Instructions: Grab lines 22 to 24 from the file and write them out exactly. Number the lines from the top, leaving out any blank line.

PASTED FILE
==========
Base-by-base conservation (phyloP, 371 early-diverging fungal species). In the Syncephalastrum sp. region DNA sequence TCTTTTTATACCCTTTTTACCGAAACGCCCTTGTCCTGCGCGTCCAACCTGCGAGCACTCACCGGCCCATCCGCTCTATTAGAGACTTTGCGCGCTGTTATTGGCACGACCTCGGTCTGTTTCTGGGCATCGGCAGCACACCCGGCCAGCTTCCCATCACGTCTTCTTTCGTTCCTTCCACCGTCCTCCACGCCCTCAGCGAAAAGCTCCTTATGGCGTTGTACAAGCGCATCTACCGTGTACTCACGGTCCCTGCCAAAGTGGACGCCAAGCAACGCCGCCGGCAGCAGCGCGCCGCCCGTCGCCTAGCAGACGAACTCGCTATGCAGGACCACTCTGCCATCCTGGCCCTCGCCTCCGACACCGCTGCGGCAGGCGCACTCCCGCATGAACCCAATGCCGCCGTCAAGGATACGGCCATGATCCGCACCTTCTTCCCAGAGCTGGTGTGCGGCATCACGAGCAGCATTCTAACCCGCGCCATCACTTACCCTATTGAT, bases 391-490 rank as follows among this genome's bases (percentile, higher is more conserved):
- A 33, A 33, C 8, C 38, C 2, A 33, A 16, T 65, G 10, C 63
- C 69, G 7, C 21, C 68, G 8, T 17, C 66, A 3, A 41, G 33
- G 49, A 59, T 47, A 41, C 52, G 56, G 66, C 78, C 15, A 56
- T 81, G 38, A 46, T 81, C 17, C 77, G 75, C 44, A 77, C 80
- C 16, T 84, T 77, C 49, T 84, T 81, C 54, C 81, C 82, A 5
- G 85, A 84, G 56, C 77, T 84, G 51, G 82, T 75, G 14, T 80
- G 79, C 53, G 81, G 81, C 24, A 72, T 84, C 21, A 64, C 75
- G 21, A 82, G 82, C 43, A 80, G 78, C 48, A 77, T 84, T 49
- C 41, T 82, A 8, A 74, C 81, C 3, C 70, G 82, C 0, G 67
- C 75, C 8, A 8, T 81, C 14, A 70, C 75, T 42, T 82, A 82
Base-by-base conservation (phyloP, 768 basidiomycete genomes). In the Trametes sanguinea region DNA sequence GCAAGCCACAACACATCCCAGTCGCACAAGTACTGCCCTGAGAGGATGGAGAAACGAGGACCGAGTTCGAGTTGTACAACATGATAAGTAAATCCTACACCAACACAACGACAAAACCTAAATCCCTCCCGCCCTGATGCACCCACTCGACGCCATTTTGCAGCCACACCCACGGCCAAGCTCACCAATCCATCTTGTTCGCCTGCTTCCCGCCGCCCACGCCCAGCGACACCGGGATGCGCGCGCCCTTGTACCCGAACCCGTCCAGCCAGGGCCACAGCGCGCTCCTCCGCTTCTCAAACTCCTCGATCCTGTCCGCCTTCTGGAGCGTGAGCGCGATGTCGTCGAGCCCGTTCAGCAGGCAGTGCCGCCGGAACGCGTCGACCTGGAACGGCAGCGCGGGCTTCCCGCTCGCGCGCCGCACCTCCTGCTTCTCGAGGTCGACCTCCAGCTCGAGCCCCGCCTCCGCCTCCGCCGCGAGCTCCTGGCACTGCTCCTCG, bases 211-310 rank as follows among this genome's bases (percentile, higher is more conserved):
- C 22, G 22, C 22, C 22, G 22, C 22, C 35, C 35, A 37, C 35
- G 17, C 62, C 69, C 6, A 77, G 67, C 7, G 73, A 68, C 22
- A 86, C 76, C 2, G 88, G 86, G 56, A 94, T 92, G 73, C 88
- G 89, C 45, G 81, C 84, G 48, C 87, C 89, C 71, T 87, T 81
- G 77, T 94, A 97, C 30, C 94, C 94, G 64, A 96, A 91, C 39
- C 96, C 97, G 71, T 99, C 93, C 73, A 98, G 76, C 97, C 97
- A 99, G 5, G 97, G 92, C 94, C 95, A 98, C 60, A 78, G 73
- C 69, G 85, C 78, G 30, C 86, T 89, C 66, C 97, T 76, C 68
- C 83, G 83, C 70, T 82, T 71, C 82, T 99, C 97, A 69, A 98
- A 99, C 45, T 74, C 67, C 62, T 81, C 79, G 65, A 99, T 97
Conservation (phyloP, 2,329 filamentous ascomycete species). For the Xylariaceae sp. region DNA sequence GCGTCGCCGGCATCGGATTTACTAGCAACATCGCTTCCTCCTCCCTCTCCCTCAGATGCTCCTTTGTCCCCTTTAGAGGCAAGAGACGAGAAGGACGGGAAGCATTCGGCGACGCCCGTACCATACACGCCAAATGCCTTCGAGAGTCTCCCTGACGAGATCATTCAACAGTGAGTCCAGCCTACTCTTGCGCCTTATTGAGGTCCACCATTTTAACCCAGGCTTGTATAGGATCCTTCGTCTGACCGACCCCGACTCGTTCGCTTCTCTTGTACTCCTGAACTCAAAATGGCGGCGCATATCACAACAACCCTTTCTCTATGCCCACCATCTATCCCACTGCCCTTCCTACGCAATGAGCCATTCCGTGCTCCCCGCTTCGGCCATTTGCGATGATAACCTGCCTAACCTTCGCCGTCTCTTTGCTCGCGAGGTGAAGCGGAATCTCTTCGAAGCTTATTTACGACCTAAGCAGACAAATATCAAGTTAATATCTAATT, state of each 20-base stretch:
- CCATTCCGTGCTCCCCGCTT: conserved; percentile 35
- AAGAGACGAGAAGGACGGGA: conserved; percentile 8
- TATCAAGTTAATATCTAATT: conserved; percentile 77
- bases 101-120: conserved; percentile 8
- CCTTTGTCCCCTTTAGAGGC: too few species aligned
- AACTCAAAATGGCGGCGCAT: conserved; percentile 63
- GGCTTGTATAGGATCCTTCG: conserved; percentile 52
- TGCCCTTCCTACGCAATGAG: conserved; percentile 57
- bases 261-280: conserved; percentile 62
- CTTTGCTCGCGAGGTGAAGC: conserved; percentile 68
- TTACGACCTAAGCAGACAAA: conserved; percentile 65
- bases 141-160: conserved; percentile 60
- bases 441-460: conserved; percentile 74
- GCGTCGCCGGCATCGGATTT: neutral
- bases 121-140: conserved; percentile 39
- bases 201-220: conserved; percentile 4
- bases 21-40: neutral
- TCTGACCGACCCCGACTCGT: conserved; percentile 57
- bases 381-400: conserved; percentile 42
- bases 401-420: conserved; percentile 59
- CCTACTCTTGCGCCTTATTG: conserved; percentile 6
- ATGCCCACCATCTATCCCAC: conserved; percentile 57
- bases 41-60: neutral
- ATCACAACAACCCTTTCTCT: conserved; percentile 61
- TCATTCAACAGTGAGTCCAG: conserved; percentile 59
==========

- A 99, C 45, T 74, C 67, C 62, T 81, C 79, G 65, A 99, T 97
Conservation (phyloP, 2,329 filamentous ascomycete species). For the Xylariaceae sp. region DNA sequence GCGTCGCCGGCATCGGATTTACTAGCAACATCGCTTCCTCCTCCCTCTCCCTCAGATGCTCCTTTGTCCCCTTTAGAGGCAAGAGACGAGAAGGACGGGAAGCATTCGGCGACGCCCGTACCATACACGCCAAATGCCTTCGAGAGTCTCCCTGACGAGATCATTCAACAGTGAGTCCAGCCTACTCTTGCGCCTTATTGAGGTCCACCATTTTAACCCAGGCTTGTATAGGATCCTTCGTCTGACCGACCCCGACTCGTTCGCTTCTCTTGTACTCCTGAACTCAAAATGGCGGCGCATATCACAACAACCCTTTCTCTATGCCCACCATCTATCCCACTGCCCTTCCTACGCAATGAGCCATTCCGTGCTCCCCGCTTCGGCCATTTGCGATGATAACCTGCCTAACCTTCGCCGTCTCTTTGCTCGCGAGGTGAAGCGGAATCTCTTCGAAGCTTATTTACGACCTAAGCAGACAAATATCAAGTTAATATCTAATT, state of each 20-base stretch:
- CCATTCCGTGCTCCCCGCTT: conserved; percentile 35